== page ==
I was born in London in 1937 and moved to Days Lane, Pilgrims Hatch in that year,so all my childhood years were spent around the Pilgrims Hatch area. Dad was always sharp of the mark and a couple of steps ahead so foresaw the coming war and got his family out of Kilburn and harms way into the countryside, or so he thought. Just along a wooded Lane from us was Hatch Road and there stood a very large Wireless relay station with four 100 foot pylon's backed up with field upon field of pylons of lesser height so we were very much on Mr Hitler's nightly visiting list after the war started.
I recall many times Dads foresight and clever move from London being hotly discussed by Mum when such things as a Box of matches had been left off the shopping list and a visit to the local shop had to be made, quite a walk for such a small item. Days Lane was quite isolated so a long walk to the shops or a Bus to Brentwood.
At the age of 4 years in 1941 I started school at St Pauls, Bentley, Nr Navestock. I can clearly see my first teacher a Miss Anderson, grey haired and kindly who always wore a floral pinny, she retired soon after I joined the school to be replaced by a young, very glam Miss Bardwell; well thats how my minds eye recalls her. Our headteacher was Mr Taylor. The memories of my namesake are not too happy, a Mr Squeers of Charles Dickens fame, a bit of a bully, but then he had to put up with me. I recall I was caned by him many times in front of the class as were some of the other boys. In those days we had to leave home for school about 8-15 and walk the three miles to St Pauls in rain, snow, or sunshine, no school buses or cars back then. When there were very hard frost's during the winter we would build slides on a pond called Ashwells which was half way to school, what a hold those slides had for us time would just fly, then in the distance the Bell could be heard, oops late again, would it be Mr Squeers or Mr Taylor waiting at the school gate.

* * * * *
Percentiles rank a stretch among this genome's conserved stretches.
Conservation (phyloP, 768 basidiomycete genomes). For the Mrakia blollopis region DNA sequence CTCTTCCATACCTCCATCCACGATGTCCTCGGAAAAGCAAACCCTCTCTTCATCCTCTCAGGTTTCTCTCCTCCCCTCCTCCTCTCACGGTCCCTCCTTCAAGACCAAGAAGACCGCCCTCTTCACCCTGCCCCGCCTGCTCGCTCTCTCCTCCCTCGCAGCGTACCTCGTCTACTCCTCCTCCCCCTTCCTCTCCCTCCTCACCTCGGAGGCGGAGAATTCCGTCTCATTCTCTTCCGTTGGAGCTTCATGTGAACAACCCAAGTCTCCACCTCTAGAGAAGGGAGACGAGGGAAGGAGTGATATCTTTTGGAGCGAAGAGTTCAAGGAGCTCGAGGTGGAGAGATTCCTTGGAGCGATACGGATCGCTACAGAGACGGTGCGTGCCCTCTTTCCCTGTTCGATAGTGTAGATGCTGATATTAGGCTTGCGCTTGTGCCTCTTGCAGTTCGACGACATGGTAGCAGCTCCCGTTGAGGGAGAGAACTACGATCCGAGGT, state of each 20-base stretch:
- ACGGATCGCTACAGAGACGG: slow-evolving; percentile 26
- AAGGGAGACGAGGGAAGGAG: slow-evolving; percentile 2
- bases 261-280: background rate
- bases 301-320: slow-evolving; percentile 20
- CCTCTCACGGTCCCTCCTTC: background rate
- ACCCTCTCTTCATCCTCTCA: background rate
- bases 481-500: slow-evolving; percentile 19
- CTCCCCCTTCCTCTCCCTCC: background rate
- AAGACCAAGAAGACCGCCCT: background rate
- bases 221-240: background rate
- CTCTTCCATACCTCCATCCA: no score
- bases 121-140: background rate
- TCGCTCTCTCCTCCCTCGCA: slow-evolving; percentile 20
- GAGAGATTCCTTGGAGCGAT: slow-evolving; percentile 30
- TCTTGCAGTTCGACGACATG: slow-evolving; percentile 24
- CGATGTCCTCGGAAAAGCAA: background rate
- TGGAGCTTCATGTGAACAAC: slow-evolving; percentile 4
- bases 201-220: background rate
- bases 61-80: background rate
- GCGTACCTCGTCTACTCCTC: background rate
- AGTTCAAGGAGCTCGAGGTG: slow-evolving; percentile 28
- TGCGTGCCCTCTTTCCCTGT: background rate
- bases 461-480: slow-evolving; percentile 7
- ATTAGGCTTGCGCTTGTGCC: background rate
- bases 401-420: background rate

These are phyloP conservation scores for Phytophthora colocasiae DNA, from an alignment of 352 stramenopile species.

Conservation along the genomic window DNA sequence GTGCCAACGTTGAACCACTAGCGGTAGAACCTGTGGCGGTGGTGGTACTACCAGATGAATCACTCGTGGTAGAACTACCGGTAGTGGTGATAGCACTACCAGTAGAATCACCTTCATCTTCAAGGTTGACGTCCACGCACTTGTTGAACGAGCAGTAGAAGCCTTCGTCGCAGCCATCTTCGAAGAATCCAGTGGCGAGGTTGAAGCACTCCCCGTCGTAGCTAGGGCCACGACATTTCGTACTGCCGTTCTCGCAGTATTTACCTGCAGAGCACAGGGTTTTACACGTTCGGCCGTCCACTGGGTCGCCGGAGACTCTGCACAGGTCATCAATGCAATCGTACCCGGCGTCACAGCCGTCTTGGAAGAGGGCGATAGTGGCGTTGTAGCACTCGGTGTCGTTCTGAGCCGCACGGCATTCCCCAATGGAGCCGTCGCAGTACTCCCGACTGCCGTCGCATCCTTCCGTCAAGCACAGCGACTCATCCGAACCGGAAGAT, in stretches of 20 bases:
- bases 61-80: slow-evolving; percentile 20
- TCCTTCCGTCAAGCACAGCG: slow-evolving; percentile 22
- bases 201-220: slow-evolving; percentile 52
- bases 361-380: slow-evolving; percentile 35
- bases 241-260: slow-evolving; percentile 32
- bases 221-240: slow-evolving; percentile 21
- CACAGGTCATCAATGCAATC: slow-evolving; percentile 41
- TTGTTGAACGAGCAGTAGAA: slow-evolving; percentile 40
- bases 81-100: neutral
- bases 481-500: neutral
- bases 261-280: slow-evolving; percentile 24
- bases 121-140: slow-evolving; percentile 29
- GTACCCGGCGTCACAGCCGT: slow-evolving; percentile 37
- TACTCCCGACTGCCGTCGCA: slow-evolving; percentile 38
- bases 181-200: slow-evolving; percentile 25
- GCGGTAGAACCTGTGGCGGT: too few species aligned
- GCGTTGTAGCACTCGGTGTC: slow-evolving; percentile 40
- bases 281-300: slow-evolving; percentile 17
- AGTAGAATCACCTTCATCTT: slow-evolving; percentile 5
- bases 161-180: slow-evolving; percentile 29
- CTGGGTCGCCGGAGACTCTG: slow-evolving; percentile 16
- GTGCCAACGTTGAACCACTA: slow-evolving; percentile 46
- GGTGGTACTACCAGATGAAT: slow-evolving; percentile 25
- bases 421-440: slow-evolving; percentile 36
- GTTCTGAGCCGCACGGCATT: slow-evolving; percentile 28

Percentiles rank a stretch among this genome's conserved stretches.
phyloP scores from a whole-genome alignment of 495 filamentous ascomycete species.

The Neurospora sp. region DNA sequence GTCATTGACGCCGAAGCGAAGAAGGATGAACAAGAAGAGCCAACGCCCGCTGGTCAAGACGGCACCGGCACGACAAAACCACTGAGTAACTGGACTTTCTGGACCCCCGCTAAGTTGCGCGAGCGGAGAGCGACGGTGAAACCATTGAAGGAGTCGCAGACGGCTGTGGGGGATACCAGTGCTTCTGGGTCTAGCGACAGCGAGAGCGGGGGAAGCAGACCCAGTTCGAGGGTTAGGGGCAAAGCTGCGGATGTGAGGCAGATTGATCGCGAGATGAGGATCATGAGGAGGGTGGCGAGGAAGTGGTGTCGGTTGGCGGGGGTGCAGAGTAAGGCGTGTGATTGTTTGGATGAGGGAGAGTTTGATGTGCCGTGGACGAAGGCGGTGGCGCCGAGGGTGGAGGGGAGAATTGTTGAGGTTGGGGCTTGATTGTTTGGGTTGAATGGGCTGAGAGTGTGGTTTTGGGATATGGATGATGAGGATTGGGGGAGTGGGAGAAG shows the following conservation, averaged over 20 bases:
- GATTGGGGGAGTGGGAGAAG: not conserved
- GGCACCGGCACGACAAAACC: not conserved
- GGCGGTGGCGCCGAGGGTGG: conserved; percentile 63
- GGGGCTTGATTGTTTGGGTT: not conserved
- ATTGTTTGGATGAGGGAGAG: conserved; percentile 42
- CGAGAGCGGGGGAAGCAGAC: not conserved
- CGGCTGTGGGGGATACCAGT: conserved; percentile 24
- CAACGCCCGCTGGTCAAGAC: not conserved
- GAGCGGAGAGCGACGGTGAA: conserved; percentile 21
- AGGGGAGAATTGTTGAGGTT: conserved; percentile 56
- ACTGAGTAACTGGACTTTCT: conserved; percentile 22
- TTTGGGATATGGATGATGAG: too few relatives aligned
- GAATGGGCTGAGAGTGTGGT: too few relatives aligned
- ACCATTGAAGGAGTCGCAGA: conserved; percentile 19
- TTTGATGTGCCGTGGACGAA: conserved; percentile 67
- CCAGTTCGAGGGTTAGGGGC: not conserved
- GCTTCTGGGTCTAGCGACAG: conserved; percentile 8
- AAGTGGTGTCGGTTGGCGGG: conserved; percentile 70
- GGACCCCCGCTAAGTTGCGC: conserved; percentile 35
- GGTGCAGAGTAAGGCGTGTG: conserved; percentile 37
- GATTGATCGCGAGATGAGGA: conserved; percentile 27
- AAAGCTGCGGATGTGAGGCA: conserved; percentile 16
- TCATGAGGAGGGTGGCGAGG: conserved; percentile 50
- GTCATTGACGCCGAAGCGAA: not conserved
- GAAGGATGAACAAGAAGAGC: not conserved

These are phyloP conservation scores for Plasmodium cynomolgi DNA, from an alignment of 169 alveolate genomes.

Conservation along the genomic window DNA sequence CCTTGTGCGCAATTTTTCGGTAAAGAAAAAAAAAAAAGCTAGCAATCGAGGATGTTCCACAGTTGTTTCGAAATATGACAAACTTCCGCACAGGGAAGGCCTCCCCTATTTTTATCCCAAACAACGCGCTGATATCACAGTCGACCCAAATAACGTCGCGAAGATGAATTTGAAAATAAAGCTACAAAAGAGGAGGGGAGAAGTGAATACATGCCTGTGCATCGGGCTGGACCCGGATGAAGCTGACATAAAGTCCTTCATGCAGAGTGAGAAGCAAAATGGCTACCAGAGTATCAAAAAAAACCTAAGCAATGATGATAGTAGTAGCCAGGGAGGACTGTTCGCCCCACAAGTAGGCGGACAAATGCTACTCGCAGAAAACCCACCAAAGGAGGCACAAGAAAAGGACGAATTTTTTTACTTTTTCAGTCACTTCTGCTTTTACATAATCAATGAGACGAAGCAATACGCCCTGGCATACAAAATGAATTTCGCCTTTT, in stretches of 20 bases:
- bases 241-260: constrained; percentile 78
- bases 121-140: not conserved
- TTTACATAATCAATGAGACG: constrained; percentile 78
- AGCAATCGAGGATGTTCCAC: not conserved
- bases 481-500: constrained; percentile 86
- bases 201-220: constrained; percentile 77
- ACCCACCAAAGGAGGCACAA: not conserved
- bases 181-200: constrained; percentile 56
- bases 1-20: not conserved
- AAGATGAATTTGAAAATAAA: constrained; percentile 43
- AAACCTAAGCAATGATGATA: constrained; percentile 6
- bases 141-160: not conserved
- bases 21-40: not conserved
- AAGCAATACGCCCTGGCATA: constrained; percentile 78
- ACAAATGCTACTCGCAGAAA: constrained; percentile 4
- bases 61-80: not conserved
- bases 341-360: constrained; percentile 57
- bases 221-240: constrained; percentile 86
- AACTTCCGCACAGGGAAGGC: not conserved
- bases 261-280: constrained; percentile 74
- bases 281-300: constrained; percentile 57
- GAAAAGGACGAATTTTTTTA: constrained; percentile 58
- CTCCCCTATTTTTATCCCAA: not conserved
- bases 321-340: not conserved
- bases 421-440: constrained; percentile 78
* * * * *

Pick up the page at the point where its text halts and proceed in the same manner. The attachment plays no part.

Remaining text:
During these dark war years life was very simple but happy, food was short and rationed, few sweets, Margarine instead of Butter but plenty of eggs as we had our own chickens. Christmas dinner would be home grown chicken and very welcome too. Christmas presents were in the main made by my father from wood, but still a joy. I recall getting out early in the morning to collect shrapnel from the previous nights raids and also collecting cigarette packets, Gold Flake, Players, Woodbines, Waights, and the rare ones - Three Tons and Passing Clouds. So, so simple but what fun for us kids to find and swap. There was Cricket in the summer, Football in the winter, school matches played against South Weald school who would walk from their school all the way to Bentley as we had a playing field and they didn't, free school milk was delivered in a churn by Mr Stokes from the farm, school dinners cooked in a small kitchen next door to the school by a Mrs Clark until they were delivered by Essex County Council after the war had ended.
Families I remember who lived and played with us; Billy Lunnon, Trever and Mary Turner, Doreen and Jean Jobson. I hope this will be read by someone who also remembers Bentley School, Pilgrims Hatch and those hard but not so unhappy years.
I moved on from Bentley in July 1948 so there sits another story of schooling in Brentwood. There were City Coach Company Buses, and getting the last 339 bus home to Pilgrims Hatch at the shocking hour of 10.30 pm after the Pictures had turned out, the Palace and Odeon were the Picture Houses as we called them then and the Bus Conductor never turned anyone away from this last bus home, there was no such thing as full up. Dances at the old Town Hall situated half way down the then high street, news paper sellers calling Star, News and Standard outside the Yorkshire Grey. During the summer months Buses coming from direction of London, City Coaches to Southend, 721,86 and 247s blowing steam out of their radiators after the climb up Brook Street hill to Brentwood, Lads and Girls singing the latest Frankie Laine and Guy Mitchel songs, what a simple life we had. Then at 15 it all stops a Boy to a Man in a matter of weeks, at 15 leave school at 18 called into the Army as we all were then, Trained up, sent off to the Middle East, returned to Brentwood for a short time, Married and moved away, all in all very happy times, good old Pilgrims Hatch and Brentwood.
A memory shared byon Feb 20th, 2013.
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